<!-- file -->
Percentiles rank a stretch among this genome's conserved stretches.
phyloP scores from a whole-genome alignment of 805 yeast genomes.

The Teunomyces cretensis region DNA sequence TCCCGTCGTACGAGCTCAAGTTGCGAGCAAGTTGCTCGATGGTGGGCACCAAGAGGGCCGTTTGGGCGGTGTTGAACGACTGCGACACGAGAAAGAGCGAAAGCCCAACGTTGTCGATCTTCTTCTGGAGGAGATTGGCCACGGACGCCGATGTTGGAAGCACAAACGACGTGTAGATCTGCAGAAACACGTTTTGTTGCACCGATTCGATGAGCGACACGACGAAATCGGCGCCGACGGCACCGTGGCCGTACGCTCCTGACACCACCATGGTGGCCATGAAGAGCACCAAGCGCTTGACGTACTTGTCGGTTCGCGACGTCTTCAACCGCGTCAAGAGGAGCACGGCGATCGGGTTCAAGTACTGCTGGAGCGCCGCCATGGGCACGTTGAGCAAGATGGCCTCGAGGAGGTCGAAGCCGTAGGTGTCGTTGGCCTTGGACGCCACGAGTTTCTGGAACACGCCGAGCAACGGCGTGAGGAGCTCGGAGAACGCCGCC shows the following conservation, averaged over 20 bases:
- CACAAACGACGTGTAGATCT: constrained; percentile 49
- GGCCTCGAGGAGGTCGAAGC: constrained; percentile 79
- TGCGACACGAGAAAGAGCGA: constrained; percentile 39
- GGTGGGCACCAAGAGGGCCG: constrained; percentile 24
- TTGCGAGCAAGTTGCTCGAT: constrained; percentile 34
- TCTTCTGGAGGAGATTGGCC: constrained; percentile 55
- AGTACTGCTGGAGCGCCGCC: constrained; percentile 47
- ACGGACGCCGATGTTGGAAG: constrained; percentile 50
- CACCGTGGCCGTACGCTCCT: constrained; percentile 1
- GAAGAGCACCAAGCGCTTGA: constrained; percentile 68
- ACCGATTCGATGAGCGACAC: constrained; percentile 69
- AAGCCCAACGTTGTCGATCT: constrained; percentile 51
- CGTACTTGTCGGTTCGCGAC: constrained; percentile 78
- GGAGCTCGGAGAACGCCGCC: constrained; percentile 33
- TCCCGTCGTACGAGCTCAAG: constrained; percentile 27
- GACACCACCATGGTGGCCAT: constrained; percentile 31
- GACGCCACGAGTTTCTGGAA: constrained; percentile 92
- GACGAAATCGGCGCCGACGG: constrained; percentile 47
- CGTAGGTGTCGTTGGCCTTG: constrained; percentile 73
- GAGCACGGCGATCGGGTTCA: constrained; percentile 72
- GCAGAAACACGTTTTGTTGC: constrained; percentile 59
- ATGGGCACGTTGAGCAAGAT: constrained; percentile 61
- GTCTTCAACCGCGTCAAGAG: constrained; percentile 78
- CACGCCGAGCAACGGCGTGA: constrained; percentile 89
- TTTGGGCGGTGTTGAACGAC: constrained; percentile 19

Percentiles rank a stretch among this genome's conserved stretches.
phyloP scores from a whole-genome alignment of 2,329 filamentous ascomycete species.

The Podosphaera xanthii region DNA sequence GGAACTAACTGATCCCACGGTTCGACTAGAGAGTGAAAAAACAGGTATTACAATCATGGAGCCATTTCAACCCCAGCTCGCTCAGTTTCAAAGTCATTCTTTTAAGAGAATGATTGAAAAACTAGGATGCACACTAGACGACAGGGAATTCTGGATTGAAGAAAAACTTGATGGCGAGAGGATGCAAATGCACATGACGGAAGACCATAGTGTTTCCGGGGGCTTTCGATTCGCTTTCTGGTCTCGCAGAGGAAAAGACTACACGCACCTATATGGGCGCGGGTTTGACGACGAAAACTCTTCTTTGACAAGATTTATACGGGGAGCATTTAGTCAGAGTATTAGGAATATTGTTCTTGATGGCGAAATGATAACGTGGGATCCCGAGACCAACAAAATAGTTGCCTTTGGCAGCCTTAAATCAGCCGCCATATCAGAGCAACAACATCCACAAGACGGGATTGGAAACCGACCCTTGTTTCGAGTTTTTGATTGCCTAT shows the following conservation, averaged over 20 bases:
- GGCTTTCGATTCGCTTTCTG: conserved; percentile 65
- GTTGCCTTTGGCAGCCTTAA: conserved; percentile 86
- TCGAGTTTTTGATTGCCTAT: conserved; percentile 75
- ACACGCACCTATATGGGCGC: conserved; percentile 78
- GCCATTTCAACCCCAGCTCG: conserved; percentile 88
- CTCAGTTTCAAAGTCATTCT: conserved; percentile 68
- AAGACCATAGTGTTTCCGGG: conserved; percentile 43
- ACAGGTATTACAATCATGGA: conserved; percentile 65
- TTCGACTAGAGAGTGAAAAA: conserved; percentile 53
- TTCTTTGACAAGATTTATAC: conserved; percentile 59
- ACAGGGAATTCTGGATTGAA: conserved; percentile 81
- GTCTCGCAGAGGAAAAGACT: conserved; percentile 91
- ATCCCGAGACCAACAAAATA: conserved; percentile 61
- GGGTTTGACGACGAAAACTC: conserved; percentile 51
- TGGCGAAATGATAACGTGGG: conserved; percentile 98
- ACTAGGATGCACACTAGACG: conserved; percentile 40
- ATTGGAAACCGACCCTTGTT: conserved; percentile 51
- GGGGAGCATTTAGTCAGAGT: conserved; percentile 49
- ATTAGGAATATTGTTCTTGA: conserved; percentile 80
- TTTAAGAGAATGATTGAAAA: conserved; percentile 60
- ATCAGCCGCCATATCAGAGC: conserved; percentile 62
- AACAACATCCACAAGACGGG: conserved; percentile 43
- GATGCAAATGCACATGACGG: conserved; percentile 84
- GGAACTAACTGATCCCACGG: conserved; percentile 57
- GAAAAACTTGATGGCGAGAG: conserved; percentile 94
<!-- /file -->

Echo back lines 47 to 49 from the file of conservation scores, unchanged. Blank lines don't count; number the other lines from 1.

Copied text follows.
- ACTAGGATGCACACTAGACG: conserved; percentile 40
- ATTGGAAACCGACCCTTGTT: conserved; percentile 51
- GGGGAGCATTTAGTCAGAGT: conserved; percentile 49